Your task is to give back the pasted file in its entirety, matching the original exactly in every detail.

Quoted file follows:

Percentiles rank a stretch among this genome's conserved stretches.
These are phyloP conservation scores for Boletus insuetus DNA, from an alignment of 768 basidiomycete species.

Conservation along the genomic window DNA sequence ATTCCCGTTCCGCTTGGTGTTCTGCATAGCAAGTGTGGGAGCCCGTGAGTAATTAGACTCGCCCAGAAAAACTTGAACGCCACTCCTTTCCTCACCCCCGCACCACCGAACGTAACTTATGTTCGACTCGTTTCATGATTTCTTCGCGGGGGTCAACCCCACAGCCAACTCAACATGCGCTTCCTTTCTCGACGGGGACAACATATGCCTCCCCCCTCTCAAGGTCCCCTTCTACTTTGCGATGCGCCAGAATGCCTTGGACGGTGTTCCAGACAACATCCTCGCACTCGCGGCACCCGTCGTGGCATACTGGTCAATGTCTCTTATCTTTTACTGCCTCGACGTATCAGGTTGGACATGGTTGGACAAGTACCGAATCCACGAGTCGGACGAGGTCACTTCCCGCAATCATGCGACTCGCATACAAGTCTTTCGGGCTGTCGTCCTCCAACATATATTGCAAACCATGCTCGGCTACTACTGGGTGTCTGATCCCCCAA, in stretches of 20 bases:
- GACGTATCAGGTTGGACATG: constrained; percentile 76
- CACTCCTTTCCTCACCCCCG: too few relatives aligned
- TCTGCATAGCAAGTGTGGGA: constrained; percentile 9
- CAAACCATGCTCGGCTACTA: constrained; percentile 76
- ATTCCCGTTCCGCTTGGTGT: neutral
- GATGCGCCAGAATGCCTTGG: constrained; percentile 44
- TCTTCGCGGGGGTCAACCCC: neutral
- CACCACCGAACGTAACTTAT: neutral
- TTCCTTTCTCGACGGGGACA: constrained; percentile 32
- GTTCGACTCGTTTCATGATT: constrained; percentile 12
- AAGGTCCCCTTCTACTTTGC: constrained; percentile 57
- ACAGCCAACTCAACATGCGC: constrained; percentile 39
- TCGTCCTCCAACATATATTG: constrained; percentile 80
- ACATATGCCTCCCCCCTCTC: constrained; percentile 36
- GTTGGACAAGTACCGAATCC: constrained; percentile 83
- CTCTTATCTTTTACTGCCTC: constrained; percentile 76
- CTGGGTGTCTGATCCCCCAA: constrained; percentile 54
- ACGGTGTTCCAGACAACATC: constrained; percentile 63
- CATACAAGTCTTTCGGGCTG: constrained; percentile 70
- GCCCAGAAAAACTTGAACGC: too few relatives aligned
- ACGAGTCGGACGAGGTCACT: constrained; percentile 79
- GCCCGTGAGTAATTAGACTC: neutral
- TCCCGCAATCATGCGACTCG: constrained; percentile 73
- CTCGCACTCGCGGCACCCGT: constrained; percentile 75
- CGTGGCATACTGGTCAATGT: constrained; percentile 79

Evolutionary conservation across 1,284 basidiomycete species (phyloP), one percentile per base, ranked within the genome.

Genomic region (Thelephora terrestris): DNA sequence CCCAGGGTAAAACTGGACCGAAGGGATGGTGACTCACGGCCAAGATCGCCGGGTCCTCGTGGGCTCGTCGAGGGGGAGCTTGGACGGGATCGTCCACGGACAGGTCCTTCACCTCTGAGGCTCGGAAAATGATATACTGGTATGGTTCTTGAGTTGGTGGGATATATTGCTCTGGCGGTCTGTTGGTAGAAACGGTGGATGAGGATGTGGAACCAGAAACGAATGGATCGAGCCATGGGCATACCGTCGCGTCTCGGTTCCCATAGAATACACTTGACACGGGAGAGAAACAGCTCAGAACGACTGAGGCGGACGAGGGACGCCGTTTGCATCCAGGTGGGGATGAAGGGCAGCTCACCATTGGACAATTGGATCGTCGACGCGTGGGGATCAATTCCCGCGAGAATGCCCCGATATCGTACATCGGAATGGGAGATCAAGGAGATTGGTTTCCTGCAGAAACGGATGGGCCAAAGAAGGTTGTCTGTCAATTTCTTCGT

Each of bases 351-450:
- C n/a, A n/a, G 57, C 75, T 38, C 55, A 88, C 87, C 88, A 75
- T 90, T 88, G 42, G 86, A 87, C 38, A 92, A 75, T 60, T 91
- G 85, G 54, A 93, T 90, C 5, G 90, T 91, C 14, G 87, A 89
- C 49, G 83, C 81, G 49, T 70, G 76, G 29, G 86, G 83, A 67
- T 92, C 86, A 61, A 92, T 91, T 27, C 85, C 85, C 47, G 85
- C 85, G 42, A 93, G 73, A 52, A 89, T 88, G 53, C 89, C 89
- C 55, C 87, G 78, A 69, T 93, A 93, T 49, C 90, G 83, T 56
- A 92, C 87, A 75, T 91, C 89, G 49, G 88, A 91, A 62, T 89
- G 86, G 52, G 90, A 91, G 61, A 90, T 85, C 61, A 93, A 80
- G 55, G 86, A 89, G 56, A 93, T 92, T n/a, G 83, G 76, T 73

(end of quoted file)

Percentiles rank a stretch among this genome's conserved stretches.
These are phyloP conservation scores for Boletus insuetus DNA, from an alignment of 768 basidiomycete species.

Conservation along the genomic window DNA sequence ATTCCCGTTCCGCTTGGTGTTCTGCATAGCAAGTGTGGGAGCCCGTGAGTAATTAGACTCGCCCAGAAAAACTTGAACGCCACTCCTTTCCTCACCCCCGCACCACCGAACGTAACTTATGTTCGACTCGTTTCATGATTTCTTCGCGGGGGTCAACCCCACAGCCAACTCAACATGCGCTTCCTTTCTCGACGGGGACAACATATGCCTCCCCCCTCTCAAGGTCCCCTTCTACTTTGCGATGCGCCAGAATGCCTTGGACGGTGTTCCAGACAACATCCTCGCACTCGCGGCACCCGTCGTGGCATACTGGTCAATGTCTCTTATCTTTTACTGCCTCGACGTATCAGGTTGGACATGGTTGGACAAGTACCGAATCCACGAGTCGGACGAGGTCACTTCCCGCAATCATGCGACTCGCATACAAGTCTTTCGGGCTGTCGTCCTCCAACATATATTGCAAACCATGCTCGGCTACTACTGGGTGTCTGATCCCCCAA, in stretches of 20 bases:
- GACGTATCAGGTTGGACATG: constrained; percentile 76
- CACTCCTTTCCTCACCCCCG: too few relatives aligned
- TCTGCATAGCAAGTGTGGGA: constrained; percentile 9
- CAAACCATGCTCGGCTACTA: constrained; percentile 76
- ATTCCCGTTCCGCTTGGTGT: neutral
- GATGCGCCAGAATGCCTTGG: constrained; percentile 44
- TCTTCGCGGGGGTCAACCCC: neutral
- CACCACCGAACGTAACTTAT: neutral
- TTCCTTTCTCGACGGGGACA: constrained; percentile 32
- GTTCGACTCGTTTCATGATT: constrained; percentile 12
- AAGGTCCCCTTCTACTTTGC: constrained; percentile 57
- ACAGCCAACTCAACATGCGC: constrained; percentile 39
- TCGTCCTCCAACATATATTG: constrained; percentile 80
- ACATATGCCTCCCCCCTCTC: constrained; percentile 36
- GTTGGACAAGTACCGAATCC: constrained; percentile 83
- CTCTTATCTTTTACTGCCTC: constrained; percentile 76
- CTGGGTGTCTGATCCCCCAA: constrained; percentile 54
- ACGGTGTTCCAGACAACATC: constrained; percentile 63
- CATACAAGTCTTTCGGGCTG: constrained; percentile 70
- GCCCAGAAAAACTTGAACGC: too few relatives aligned
- ACGAGTCGGACGAGGTCACT: constrained; percentile 79
- GCCCGTGAGTAATTAGACTC: neutral
- TCCCGCAATCATGCGACTCG: constrained; percentile 73
- CTCGCACTCGCGGCACCCGT: constrained; percentile 75
- CGTGGCATACTGGTCAATGT: constrained; percentile 79

Evolutionary conservation across 1,284 basidiomycete species (phyloP), one percentile per base, ranked within the genome.

Genomic region (Thelephora terrestris): DNA sequence CCCAGGGTAAAACTGGACCGAAGGGATGGTGACTCACGGCCAAGATCGCCGGGTCCTCGTGGGCTCGTCGAGGGGGAGCTTGGACGGGATCGTCCACGGACAGGTCCTTCACCTCTGAGGCTCGGAAAATGATATACTGGTATGGTTCTTGAGTTGGTGGGATATATTGCTCTGGCGGTCTGTTGGTAGAAACGGTGGATGAGGATGTGGAACCAGAAACGAATGGATCGAGCCATGGGCATACCGTCGCGTCTCGGTTCCCATAGAATACACTTGACACGGGAGAGAAACAGCTCAGAACGACTGAGGCGGACGAGGGACGCCGTTTGCATCCAGGTGGGGATGAAGGGCAGCTCACCATTGGACAATTGGATCGTCGACGCGTGGGGATCAATTCCCGCGAGAATGCCCCGATATCGTACATCGGAATGGGAGATCAAGGAGATTGGTTTCCTGCAGAAACGGATGGGCCAAAGAAGGTTGTCTGTCAATTTCTTCGT

Each of bases 351-450:
- C n/a, A n/a, G 57, C 75, T 38, C 55, A 88, C 87, C 88, A 75
- T 90, T 88, G 42, G 86, A 87, C 38, A 92, A 75, T 60, T 91
- G 85, G 54, A 93, T 90, C 5, G 90, T 91, C 14, G 87, A 89
- C 49, G 83, C 81, G 49, T 70, G 76, G 29, G 86, G 83, A 67
- T 92, C 86, A 61, A 92, T 91, T 27, C 85, C 85, C 47, G 85
- C 85, G 42, A 93, G 73, A 52, A 89, T 88, G 53, C 89, C 89
- C 55, C 87, G 78, A 69, T 93, A 93, T 49, C 90, G 83, T 56
- A 92, C 87, A 75, T 91, C 89, G 49, G 88, A 91, A 62, T 89
- G 86, G 52, G 90, A 91, G 61, A 90, T 85, C 61, A 93, A 80
- G 55, G 86, A 89, G 56, A 93, T 92, T n/a, G 83, G 76, T 73